The year 2016 is on track to be the warmest year globally on record, according to NASA and other agencies’ measurements. There can be little doubt of this. Next year, relative to this year, may bring a slower rate of warming. And that will lead to confusion and misrepresentation, but not by climate scientists, most meteorologists and physicists. It will be more a matter of misinformation coming from those with an agenda who will be busy cherry-picking the data to support their arguments that global warming isn’t occurring, or that it isn’t a big deal because we have little to do with it.
This past autumn and winter brought the world the strongest El Nino since 1997-98, and possibly the strongest on record. The building and movement of vast areas of abnormally warm tropical waters in the largest ocean, the Pacific, sent vast amounts of heat into the atmosphere. This surge of extra atmospheric and ocean warming occurred on a background of already ongoing global warming (on average), helping to produce a big spike in the global average significantly beyond the warming in place.
El Nino has been gone now for several months, with somewhat cooler than average surface/near surface water temperatures having returned to the central and eastern tropical Pacific. There may be some lingering feedback mechanisms still occurring in some small way.
However, we have now experienced our 14th consecutive record warm month globally, far beyond the range of El Nino’s impact before and after its occurrence. Even so, without this extra El Nino-related spiking, next year’s rate of warming will probably not match this year’s rate. Warming denialists will probably point to the spike as strong evidence that natural, not manmade influences, are the main forcing agents for warming. That is what occurred after the record-breaking spike of 1997-98. The rate of warming for a number of years in general could not match that enormous El Nino-related spike of warming. That began the myth that global warming had stopped or, in some extreme views, been reversed.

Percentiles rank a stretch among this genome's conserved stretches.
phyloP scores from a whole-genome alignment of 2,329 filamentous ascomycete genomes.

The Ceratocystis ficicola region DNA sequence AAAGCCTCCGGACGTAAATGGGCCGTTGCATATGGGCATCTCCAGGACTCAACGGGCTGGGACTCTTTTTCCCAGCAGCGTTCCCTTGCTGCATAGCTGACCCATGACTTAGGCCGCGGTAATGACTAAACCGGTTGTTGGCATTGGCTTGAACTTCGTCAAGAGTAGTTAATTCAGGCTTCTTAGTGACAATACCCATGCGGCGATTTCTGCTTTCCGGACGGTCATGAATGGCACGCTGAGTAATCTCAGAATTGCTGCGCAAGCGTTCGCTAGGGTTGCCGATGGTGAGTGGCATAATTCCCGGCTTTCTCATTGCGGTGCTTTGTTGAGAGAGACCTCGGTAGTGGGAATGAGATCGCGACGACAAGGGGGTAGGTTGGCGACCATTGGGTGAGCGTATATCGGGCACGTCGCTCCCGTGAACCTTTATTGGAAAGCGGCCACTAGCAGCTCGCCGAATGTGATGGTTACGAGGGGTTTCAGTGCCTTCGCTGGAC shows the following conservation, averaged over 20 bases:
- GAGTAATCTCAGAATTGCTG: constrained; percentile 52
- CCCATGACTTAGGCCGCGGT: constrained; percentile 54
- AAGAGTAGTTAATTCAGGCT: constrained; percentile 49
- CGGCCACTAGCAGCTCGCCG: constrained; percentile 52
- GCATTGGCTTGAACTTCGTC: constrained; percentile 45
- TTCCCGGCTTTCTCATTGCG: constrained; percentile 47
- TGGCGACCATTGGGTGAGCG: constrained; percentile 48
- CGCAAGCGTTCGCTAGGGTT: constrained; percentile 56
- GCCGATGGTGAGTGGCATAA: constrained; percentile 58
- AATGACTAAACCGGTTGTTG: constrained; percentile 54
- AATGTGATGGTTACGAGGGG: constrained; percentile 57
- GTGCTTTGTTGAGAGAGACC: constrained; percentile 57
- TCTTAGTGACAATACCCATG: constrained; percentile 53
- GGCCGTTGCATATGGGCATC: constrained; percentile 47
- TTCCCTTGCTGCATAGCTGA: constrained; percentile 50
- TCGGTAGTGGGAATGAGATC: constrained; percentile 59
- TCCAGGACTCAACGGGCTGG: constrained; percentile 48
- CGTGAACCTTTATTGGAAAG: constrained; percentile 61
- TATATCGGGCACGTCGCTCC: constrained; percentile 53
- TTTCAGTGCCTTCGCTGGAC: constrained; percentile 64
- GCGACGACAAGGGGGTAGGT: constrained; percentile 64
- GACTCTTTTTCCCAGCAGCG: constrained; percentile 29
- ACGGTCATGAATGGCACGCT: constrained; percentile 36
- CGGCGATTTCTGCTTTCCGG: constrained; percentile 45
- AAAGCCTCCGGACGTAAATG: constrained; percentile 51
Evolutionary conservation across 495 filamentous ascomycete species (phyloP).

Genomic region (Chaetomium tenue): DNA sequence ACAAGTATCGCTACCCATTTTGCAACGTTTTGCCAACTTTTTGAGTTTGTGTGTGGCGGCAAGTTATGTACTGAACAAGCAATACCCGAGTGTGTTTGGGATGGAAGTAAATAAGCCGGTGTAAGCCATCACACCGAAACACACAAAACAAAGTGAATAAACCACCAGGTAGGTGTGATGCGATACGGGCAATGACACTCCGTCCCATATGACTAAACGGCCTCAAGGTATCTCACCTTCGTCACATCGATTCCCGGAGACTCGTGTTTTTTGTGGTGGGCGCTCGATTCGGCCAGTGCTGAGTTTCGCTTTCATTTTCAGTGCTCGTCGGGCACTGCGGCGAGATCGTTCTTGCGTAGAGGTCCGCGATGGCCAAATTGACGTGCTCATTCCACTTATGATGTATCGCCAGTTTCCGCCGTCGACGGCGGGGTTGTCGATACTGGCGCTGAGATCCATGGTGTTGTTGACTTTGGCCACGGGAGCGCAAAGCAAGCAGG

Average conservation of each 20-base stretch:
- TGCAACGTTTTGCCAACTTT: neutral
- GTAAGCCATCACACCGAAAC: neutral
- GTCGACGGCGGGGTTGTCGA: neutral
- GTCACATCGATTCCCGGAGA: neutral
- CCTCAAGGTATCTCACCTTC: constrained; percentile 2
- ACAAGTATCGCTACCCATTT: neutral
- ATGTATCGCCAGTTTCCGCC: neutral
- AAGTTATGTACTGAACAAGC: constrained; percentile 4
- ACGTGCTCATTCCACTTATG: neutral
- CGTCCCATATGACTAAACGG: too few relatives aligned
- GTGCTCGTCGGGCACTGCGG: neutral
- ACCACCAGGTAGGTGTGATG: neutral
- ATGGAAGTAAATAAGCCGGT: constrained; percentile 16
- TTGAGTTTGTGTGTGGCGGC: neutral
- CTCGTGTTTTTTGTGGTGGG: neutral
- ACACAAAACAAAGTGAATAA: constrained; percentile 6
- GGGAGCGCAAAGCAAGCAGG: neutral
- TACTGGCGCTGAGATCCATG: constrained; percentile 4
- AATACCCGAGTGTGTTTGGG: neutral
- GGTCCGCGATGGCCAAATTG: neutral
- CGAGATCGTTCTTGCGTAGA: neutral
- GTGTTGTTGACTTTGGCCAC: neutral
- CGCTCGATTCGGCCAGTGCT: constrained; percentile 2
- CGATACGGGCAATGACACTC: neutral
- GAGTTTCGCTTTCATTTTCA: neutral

In fact, the rate of atmospheric warming did slow down for a number of years. Warming is never “linear,” or constant in rate. There are spikes and valleys over a decade, but the mean or median warming never stopped rising. Its rate changed; not its reality. And, during this perceived lull, the oceans continued to act as a heat and carbon sink. That is, ocean waters absorb a significant amount of atmospheric heat and carbon. The added CO2 continues to produce acidification in the oceans, endangering coral and other life forms. The median warming has continued to shrink average ice cover including arctic sea ice and the tremendous Greenland ice cap, along with most glaciers. Sea levels have continued to rise at uneven rates globally due to melting freshwater ice runoff and due to expansion from warming sea temperatures (water expands in volume when it is heated).
So, my forecast is that denialists will seize on the probable reduced rate of warming next year and dispense either disinformation (from politically motivated sources) or misinformation (from a genuine lack of understanding).
In the meantime, there are now more than 24 climate models which predict broad climate trends (not short term weather—that background “noise” is eliminated). When any of them run on the basis of the approximate 300 parts per million of C02 around 1900 in the atmosphere rather than the current and increasing 400+ parts per millions, they all show the earth would have been in a weak cooling cycle since, even if the models ramp up other natural warming forces, such as solar input.
Climate scientists, atmospheric physicists, chemists and oceanographers can find no other explanation for the warming which has been occurring other than human activity. There are uncertainties on the rate of warming, how much and how fast additional warming will occur, and what some impacts will be. But there is no peer-reviewed evidence that human activity is not the main source of this warming.